I didn't even get out of the seat this time, we were hooked straight back up to the towplane and heading for 2,000' before I knew it.  I'm finding flying a safe Aerotow to be pretty easy now, and John started coaching a bit to make my tows better from an efficiency perspective... staying right below the wake of the towplane and following it in turns more skillfully.  Anyway, immediately after release we were into a decent thermal and climbing at a decent rate.  There were half a dozen other gliders in the air around the airfield, and close by was a lovely ASK-21mi self launcher that had launched ahead of us.  The K-21 was circling in what looked to be a pretty nice thermal only a few hundred metres away, and John directed me to leave our thermal and go join the K-21 so I could demonstrate what I'd learned earlier about joining other gliders in thermals.  The other glider was thermalling in a left circle so I aimed for his tail as he headed away, then entered the thermal in the same circle, but on the opposite side... in the few seconds it took to get into the thermal, the K-21 had flown half a turn.  Being a heavier glider he was flying quite fast and a bit wider circle than we could do in the Peewee, so I had to speed up a bit and broaden the turn to stay safely ahead of him.  We were outclimbing the K-21 so John had me tighten the circle and slow a little, getting closer to the core and maximising the climb.  It felt fantastic to be zooming around in the thermal only a few hundred feet away from another glider, and outclimbing it to boot!

At 6,000' we headed out to the West, while the K-21 departed North.  With plenty of height and good thermals to play with, John had me fly from thermal to thermal, keeping our altitude up towards the top end of the thermal range.  He began to quiz me on the landmarks that we could see from the air.  My familiarity with the area paid off here as I could easily spot and name the nearest towns, point out the highway and some other more visible landmarks.  We drifted slowly SW with the thermals and crossed GE H'way heading for a large rocky outcrop.  Near the outcrop we experienced some really heavy sink but no corresponding lift, it was getting down to around 12kt down at some points.  John advised I accelerate up to about 80kt and head back to the North, and began to explain the theory behind Speed-to-fly for cross country soaring - flying faster the heavier the sink and slower in lift or still air.  Back over the town of Cunderdin we picked up a bit of a boomer (relatively speaking from my experience!!) with 6-7kt up indicated.  This took us to 6,500' close to the airfield.  Just as we were heading North we got a call over the radio to land back at the airfield, as an AEF customer had arrived for his flight.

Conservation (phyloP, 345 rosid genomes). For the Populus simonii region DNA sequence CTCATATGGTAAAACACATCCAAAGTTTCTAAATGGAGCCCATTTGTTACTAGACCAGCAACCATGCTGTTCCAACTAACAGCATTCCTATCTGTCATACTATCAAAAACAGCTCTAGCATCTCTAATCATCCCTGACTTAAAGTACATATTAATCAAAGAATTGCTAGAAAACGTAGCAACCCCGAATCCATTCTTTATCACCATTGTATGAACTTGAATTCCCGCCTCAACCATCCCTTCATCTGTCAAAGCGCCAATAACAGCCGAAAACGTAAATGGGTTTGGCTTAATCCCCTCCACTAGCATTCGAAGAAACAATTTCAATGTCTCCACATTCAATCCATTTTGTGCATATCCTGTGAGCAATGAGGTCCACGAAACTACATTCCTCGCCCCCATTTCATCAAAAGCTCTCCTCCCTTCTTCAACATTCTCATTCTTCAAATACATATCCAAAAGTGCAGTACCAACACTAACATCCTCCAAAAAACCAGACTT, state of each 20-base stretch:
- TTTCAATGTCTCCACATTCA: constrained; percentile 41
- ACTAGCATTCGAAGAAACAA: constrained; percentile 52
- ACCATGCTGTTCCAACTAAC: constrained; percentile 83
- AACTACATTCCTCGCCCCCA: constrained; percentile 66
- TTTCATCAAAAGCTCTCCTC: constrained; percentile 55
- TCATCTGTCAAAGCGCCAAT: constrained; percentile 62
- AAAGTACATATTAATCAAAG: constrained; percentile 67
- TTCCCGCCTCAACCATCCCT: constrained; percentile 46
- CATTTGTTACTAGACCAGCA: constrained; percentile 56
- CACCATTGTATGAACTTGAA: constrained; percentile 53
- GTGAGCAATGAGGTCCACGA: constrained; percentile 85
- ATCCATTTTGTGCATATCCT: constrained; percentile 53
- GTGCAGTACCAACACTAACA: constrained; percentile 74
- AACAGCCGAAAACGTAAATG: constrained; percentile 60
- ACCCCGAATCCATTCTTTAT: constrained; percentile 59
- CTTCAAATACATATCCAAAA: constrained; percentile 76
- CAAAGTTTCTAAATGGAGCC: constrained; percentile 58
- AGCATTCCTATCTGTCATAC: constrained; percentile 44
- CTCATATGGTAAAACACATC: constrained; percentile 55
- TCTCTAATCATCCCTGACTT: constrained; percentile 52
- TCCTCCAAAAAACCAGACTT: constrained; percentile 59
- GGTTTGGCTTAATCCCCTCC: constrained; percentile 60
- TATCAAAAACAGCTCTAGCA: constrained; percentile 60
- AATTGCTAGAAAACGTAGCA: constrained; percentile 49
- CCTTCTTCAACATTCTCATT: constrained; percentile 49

We were high up with a lot of altitude to lose before circuit entry so John announced it was time to learn how to do spins - entry and recovery so I could get myself out of trouble if it ever happened to me.  After doing the mandatory pre-aerobatic HASLL check, John demonstrated the first spin - very exciting!  The rapid nose drop and entry into the spin was surprising.  After recovery, John commented on my resilience - he reckons most new pilots would have lost their lunch after the amount of circling we'd done in the thermals, let alone the spin!  All those years of sailing must have something to do with that ;)  Anyway, now it was my turn.  Ease back the stick as for a stall... kick in left rudder as the stick comes fully back and give it some opposing aileron and WHAM!  The nose drops sharply to the left and we're falling nose down, stalled and spinning left.  Apply right rudder to slow the spin and ease the stick forward to increase the nose down attitude and we're flying again, albeit downwards, so time to level out.  My first recovery I hauled back on the stick way too hard and really felt the G's pile on as we levelled out... have to be much more gentle next time.  John had me do another one for good measure then we were down to less than 3,000' so John showed me another way to lose altitude quickly without using the spoilers - he demonstrated a side slip.  I followed this with one of my own and it was time to land... for good measure John showed how to use the sideslip on approach as a means of controlling descent rate, then we were down for the day.  My last landing was passable, certainly better than the other two.